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Issue 12, 2014
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Surface tension of water in the presence of perfluorocarbon vapors

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Fluorocarbons are highly hydrophobic, biocompatible compounds with a variety of medical applications. Despite significant interest, the study of interfacial properties of fluorocarbons in aqueous systems has received limited attention. In this study, we investigate the influence of perfluoropentane and perfluorohexane vapors on the surface tension of water at room temperature. The results show a substantial decrease in the surface tension of water in the presence of perfluorocarbon vapors. In the investigated range of partial pressures up to the saturation value, a linear correlation between the surface tension and the partial pressure was found. This suggests that an adsorbed perfluorocarbon layer is formed on the surface of water. For comparison, the effect of the perfluorocarbon vapor on the surface tension of methanol was also investigated and a similar dependence was observed. Our results indicate that the stability and dynamic transitions of fluorocarbon colloids, which may be dispersed under physiological conditions as microdroplets, bubbles, or their combination, are likely affected by the composition of liquid and gas phases.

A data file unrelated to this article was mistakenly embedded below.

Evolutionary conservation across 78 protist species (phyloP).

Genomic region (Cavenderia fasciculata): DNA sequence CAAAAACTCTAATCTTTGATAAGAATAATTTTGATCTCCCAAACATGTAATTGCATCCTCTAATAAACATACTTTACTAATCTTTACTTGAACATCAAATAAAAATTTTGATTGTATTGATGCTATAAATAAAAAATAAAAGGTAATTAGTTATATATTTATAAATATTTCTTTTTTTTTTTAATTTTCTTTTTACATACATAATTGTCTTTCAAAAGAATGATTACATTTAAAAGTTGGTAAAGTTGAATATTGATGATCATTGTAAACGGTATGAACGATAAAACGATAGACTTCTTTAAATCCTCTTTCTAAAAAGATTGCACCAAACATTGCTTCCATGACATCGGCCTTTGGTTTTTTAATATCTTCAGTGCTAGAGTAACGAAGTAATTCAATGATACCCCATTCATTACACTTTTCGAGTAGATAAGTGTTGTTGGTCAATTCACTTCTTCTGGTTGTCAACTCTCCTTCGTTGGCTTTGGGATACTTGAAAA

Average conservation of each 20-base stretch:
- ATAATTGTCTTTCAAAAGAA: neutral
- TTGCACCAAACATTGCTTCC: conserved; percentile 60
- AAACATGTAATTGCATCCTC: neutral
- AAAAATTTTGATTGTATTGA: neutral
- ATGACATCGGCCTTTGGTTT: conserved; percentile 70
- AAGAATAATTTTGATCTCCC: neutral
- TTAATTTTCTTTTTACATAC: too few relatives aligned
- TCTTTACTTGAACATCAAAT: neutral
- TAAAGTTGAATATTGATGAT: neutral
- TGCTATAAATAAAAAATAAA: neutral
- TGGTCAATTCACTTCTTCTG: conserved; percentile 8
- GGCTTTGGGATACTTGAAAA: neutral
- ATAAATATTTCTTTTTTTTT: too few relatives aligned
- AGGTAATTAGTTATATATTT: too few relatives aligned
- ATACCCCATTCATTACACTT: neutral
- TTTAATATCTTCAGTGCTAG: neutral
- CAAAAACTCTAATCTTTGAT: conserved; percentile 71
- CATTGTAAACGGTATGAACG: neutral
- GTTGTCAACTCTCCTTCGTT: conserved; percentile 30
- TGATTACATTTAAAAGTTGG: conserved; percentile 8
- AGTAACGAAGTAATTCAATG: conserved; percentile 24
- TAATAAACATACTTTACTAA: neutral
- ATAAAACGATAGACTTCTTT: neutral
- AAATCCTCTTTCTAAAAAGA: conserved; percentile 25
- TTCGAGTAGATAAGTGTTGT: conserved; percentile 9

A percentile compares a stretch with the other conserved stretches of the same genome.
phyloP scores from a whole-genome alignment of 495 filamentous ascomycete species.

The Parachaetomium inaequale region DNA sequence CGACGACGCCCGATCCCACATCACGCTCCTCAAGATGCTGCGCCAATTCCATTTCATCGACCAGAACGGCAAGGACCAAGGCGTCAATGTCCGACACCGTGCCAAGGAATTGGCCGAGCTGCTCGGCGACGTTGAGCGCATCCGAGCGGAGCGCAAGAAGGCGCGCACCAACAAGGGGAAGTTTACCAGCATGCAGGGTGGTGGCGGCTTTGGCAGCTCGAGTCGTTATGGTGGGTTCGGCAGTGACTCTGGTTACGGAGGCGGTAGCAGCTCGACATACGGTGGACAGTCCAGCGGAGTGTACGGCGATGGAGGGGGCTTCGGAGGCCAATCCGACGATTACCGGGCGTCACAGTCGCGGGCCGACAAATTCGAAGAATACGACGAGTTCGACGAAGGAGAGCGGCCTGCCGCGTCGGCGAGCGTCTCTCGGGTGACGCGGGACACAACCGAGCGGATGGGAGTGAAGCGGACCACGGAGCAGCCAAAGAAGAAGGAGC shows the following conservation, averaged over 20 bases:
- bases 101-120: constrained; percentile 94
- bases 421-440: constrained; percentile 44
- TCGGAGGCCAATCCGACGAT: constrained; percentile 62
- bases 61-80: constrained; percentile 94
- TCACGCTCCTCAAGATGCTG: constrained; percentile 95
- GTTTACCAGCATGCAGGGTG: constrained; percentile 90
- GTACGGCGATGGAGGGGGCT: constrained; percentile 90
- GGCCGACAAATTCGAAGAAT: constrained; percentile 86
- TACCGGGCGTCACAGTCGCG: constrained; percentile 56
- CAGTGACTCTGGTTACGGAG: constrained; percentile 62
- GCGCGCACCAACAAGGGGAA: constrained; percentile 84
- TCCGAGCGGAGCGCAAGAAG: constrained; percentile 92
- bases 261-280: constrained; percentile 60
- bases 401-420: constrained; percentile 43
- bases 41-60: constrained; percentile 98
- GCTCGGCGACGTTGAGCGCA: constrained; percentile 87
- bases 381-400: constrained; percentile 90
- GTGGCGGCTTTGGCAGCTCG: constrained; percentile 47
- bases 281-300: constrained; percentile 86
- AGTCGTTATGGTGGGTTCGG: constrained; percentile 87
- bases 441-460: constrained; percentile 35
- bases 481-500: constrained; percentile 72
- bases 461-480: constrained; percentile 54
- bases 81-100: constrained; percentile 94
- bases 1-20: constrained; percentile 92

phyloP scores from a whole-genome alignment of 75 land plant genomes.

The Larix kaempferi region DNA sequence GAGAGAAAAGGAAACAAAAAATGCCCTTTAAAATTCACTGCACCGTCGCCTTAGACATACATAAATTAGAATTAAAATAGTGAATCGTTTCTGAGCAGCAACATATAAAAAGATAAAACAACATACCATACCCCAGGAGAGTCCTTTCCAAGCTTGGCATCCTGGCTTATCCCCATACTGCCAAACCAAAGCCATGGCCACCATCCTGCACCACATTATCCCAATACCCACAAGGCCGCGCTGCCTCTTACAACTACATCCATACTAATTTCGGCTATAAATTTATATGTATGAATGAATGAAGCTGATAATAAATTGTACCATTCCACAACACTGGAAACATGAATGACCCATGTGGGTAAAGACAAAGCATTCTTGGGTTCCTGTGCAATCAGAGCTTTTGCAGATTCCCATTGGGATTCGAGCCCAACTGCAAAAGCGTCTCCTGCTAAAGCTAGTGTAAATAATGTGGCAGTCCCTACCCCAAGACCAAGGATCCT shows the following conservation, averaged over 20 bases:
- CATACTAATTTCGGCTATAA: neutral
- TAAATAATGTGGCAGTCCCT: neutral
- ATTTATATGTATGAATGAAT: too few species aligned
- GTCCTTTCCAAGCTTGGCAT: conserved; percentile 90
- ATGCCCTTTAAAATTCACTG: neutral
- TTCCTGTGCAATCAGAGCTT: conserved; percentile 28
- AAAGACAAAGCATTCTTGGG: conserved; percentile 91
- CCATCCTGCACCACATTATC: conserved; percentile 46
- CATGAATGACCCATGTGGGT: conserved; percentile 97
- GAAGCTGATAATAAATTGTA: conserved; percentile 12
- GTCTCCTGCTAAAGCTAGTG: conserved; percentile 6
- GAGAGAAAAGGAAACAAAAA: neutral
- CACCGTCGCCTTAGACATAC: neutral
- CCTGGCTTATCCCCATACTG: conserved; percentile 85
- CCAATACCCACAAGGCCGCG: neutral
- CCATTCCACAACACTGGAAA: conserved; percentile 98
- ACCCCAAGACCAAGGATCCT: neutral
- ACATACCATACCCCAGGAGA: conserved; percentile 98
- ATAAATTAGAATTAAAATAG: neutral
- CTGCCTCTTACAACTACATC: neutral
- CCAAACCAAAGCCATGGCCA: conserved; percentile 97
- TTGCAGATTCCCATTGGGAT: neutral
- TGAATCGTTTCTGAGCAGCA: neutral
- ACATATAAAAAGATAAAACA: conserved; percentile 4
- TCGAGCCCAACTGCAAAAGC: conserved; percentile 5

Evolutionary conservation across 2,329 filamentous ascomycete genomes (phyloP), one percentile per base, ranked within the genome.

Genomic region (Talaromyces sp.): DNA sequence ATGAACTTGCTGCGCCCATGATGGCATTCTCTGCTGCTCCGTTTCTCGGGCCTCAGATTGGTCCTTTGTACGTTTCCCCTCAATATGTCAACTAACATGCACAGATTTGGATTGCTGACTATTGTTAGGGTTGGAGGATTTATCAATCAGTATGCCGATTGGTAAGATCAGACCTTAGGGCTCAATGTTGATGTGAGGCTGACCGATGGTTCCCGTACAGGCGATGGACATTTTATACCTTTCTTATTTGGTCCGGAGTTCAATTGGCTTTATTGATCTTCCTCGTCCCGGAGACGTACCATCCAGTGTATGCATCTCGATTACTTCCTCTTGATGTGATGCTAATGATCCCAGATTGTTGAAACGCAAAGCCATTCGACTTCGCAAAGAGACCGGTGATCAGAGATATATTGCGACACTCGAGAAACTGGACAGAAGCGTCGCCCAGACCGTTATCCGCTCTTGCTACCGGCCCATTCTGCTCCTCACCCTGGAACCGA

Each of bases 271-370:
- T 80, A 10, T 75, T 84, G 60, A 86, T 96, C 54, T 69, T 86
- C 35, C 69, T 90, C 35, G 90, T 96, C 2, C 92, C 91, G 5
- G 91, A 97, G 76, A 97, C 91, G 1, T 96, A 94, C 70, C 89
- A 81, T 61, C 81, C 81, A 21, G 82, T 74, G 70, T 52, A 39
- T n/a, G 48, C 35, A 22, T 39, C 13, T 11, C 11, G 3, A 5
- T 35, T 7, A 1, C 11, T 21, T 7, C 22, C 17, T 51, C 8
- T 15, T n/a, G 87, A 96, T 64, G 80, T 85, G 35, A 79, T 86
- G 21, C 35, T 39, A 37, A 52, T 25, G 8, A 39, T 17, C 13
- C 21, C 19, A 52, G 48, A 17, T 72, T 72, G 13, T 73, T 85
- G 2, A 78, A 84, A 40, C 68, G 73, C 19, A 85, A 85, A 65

Graphical abstract: Surface tension of water in the presence of perfluorocarbon vapors

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Publication details

The article was received on 29 Aug 2013, accepted on 12 Dec 2013 and first published on 13 Dec 2013

Article type: Paper
DOI: 10.1039/C3SM52289J
Soft Matter, 2014,10, 1937-1943

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    Surface tension of water in the presence of perfluorocarbon vapors

    V. S. Chernyshev and M. Skliar, Soft Matter, 2014, 10, 1937
    DOI: 10.1039/C3SM52289J

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